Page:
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Our Veterinary Pathology Centre houses a multidisciplinary team of veterinary scientists, microbiologists, pathologists and immunologists, who work together to better understand disease processes in humans and animals.
Woman looking through microscope

We offer research pathology services to the scientific community, including those working in medical and veterinary research and higher education institutions, government laboratories and commercial organisations. We offer advice on study design, tissue processing and a full histological interpretation service, as well as a number of histological and immuno-histochemical techniques in our state-of-the-art Veterinary Pathology Centre. Slide scanning and digital image analysis is also available.

Our focus is on understanding the way in which the disease process develops in the host and in the environment, with a particular focus on new and emerging and zoonotic diseases, including Rabies, Prions, Campylobacter, E. coli, Brachyspira, Bluetongue, Classical Swine Fever, PRRS, Schmallenberg, MRSA and TB. Recently published papers can be found here.

Our research influences the ways we think about, understand and therefore control disease processes. Our close working relationship with the Animal and Plant Health Agency (APHA) and the Pirbright Institute provide excellent opportunities for interdisciplinary research.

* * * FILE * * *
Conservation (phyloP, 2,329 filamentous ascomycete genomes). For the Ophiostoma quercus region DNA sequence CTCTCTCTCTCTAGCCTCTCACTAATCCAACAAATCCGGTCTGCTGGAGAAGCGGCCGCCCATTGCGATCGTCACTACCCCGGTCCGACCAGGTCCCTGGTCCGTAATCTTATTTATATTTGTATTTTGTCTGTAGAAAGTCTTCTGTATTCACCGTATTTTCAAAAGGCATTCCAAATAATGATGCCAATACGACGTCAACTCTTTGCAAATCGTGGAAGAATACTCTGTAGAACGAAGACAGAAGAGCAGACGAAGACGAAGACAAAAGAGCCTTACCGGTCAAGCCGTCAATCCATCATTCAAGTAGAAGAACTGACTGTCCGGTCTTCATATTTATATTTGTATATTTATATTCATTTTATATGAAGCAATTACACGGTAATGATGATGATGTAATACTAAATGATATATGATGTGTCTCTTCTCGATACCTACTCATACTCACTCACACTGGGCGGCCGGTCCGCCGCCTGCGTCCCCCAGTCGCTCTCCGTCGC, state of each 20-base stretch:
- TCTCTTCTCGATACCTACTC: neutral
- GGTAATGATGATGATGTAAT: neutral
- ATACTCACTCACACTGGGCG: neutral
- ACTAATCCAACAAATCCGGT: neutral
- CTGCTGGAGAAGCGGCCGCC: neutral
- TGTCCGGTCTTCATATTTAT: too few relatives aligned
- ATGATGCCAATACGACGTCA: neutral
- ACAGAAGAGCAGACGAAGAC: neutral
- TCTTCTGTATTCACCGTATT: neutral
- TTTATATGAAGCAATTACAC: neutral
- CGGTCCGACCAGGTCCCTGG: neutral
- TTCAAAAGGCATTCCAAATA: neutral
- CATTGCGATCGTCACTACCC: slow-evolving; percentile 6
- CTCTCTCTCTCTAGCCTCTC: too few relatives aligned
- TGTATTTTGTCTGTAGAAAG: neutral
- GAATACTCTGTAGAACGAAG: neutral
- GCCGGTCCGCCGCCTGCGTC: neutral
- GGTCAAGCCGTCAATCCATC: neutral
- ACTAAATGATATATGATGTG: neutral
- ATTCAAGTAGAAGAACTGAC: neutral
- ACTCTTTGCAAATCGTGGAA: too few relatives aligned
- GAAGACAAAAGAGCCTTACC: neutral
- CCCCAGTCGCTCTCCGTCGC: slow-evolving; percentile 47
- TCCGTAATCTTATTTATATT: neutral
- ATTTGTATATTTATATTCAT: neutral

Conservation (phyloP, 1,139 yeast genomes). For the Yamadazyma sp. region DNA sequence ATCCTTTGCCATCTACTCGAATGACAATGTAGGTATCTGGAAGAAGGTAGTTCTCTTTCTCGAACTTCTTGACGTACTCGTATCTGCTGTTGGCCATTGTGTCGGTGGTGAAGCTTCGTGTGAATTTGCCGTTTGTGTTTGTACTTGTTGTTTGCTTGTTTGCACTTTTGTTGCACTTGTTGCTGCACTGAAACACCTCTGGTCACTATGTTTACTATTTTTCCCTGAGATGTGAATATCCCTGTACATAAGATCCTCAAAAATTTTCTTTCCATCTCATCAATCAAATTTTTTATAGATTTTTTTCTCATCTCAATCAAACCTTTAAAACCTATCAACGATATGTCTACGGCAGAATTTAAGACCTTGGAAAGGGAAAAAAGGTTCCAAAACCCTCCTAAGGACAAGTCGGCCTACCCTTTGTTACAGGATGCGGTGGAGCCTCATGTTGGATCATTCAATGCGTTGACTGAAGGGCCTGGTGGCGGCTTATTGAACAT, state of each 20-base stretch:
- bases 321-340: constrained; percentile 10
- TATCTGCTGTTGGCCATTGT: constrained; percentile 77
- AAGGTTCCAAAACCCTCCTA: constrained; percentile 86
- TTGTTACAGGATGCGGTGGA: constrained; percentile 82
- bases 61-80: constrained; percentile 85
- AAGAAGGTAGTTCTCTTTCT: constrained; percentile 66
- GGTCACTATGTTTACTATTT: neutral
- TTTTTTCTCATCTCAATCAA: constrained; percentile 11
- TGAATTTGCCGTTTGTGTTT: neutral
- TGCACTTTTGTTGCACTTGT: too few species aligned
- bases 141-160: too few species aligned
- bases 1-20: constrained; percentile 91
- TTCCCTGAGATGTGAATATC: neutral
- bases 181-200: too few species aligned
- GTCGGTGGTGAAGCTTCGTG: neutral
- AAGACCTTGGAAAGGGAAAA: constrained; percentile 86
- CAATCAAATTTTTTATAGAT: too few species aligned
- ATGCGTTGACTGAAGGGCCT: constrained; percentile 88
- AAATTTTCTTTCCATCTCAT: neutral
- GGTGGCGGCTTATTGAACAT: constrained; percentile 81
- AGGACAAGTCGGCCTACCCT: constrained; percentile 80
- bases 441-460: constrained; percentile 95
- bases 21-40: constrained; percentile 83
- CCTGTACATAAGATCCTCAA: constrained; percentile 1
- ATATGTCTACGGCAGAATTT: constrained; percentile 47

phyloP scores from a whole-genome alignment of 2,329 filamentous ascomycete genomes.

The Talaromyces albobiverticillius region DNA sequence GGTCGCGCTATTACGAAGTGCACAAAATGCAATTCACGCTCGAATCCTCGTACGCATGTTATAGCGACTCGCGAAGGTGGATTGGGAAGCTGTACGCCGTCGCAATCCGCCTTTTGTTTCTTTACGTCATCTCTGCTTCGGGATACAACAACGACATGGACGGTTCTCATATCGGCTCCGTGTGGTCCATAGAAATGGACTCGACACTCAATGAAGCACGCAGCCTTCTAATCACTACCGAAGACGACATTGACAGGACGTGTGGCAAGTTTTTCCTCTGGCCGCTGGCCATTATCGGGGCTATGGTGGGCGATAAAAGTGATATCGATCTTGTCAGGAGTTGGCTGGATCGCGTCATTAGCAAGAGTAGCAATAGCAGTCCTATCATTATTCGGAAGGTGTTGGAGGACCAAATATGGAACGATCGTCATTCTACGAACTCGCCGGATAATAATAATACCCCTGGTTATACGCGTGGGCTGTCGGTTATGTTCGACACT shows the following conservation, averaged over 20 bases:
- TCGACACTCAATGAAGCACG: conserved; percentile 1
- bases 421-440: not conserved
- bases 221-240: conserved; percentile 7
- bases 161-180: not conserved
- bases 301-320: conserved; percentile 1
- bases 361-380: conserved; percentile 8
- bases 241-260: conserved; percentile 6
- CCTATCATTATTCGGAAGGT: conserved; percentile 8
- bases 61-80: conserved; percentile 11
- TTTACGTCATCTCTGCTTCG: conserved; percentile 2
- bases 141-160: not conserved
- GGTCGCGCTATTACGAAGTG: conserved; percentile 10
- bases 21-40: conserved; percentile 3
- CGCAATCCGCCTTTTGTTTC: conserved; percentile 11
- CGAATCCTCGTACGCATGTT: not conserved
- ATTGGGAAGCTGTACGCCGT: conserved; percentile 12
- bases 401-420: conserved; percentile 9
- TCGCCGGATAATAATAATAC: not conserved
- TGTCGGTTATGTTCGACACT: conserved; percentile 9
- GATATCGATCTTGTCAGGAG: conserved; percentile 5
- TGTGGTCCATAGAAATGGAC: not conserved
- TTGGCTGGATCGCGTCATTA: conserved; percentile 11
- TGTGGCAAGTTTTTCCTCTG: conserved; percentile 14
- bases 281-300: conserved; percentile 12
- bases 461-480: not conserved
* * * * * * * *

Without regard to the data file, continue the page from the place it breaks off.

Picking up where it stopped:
The response of the immune system to pathogen challenge and how it can be modulated to help control infectious diseases is an important area of research in our department. In particular we are interested in the molecular dissection of the immune response to viral infections to better inform vaccine design. The role of the normal flora in modulating responses to pathogen challenge is also an area of interest with a number of projects exploring the metagenome of animals and humans in health and disease.

Pathogen evolution and understanding the molecular basis of pathogenesis is also a focus and the department works closely with the bioinformatics and genetics groups. The department also has a strong focus on antimicrobial resistance, including the emergence of antimicrobial resistance and how it influences pathogen fitness and the development of novel control strategies including vaccines and probiotics.

Close links with our veterinary partners and the Royal Surrey County hospital have also facilitated research projects to understand the pathogenesis of diabetes, neoplastic disease and neurological diseases in animals and humans.